Paradigms & Metanarrative
Religious Experience, Justification, and History (Cambridge: 1999), p. 15.
Despite the occasional references to natural law and science both here and in the final chapter which might suggest otherwise, I intend my use of "natural" to entail (1) no commitments to a physicalistic ontology; (2) no valorization of the specific methods, vocabularies, presuppositions, or conclusions peculiar to natural science; (3) no view about the reducibility of the mental to the physical; (4) no position on the ontological status of logic or mathematics; and (5) no denial of the possibility of moral knowledge. Beliefs, values, and logical truths, for example, count as natural and folk psychological explanations, therefore, are natural explanations. The concept of the natural, in the sense I use it, has virtually no content except as the definitional correlative to the supernatural, taken here as a transcendent order of reality (and causation) distinct from the mundane order presupposed alike by the natural scientist and the rest of us in our quotidian affairs.
Religious Experience, Justification, and History (Cambridge: 1999) p. 13.
We can never assert that, in principle, an event resists naturalistic explanation. A perfectly substantiated, anomalous event, rather than providing evidence for the supernatural, merely calls into question our understanding of particular natural laws. In the modern era, this position fairly accurately represents the educated response to novelty. Rather than invoke the supernatural, we can always adjust our knowledge of the natural in extreme cases. In the modern age in actual inquiry, we never reach the point where we throw up our hands and appeal to divine intervention to explain a localized event like an extraordinary experience.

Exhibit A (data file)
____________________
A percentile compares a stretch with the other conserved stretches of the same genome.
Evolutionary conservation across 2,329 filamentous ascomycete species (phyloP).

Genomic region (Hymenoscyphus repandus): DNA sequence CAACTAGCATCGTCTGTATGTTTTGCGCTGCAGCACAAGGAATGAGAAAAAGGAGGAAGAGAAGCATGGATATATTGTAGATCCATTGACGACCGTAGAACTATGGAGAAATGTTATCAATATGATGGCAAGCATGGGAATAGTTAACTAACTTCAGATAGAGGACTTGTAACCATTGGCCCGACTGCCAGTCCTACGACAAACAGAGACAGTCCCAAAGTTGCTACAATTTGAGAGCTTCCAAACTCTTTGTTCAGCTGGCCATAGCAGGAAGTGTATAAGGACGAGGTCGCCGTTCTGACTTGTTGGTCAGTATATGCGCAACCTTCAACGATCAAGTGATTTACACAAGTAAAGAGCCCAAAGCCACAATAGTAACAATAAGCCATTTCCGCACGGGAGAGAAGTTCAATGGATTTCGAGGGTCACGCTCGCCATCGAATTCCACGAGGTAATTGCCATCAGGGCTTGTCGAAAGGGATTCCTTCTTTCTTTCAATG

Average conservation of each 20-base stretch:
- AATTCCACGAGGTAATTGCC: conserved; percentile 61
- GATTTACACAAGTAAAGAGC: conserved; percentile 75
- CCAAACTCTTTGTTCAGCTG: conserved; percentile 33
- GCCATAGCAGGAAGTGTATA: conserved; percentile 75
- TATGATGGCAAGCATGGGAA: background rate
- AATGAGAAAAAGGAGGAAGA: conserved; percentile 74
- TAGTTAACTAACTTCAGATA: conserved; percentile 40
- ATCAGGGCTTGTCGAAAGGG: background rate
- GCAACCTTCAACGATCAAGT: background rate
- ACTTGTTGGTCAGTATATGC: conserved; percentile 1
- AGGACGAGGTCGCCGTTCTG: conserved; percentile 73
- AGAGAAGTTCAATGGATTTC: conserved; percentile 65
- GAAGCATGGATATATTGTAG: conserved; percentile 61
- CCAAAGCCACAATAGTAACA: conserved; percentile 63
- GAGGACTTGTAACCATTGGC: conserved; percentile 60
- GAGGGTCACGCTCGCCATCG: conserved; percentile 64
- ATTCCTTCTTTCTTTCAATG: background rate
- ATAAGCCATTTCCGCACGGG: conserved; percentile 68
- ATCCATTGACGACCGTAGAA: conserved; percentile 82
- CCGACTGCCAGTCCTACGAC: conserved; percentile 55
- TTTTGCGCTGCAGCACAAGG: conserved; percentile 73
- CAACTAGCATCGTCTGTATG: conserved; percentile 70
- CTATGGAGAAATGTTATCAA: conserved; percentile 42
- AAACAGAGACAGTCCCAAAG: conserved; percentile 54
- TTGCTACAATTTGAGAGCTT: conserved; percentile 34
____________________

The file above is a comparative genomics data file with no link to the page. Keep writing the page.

Michael Egnor on Behaviorism said...
"The Battle for Your Mind" at Evolution News and Views (Oct 29 2008).
Having convinced only a small fraction of Americans that chance and tautology — i.e. Darwinism — adequately explains life (despite a court-ordered monopoly on public education for the last half-century), materialists are moving on to your mind. Materialism posits that your mind is meat. No soul, no spirit, just chemicals, congealed by natural selection to dupe you into believing that you’re more than an evanescent meat-robot. It’s a hard sell, but that’s not to say that materialists haven’t tried. In the first half of the 20th century, behaviorists proposed that internal mental states were irrelevant or didn’t exist at all. All that mattered in the study of the mind was stimulus and response. Behaviorism turned out, unsurprisingly, to be a sterile avenue of research, as one might guess about a theory of the mind that denied or ignored mental states. As a theory of the mind, it is now largely regarded as insane, even by materialists. Behaviorism may be the only scientific theory to be finally extinguished by a joke: After a night of passion, one behaviorist rolls over in bed and says to the other: "that was good for you; how was it for me?"
Forbes ASAP, October 2, 2000.
You would not believe the number of sensitivities that have to be kept in mind in public discourse. I once got mad at some Texas legislators over a spectacularly pea-brained stunt and referred to them as "a bunch of droolers." I was promptly served with pamphlets from an outfit called the Society to Prevent Cruelty to Those Who Involuntarily Drool. (Very sad, actually, people who have had strokes often drool involuntarily.) People make fun of political correctness, but if you're running for office, left-handed lesbians of Czech descent are out there, and they are touchy.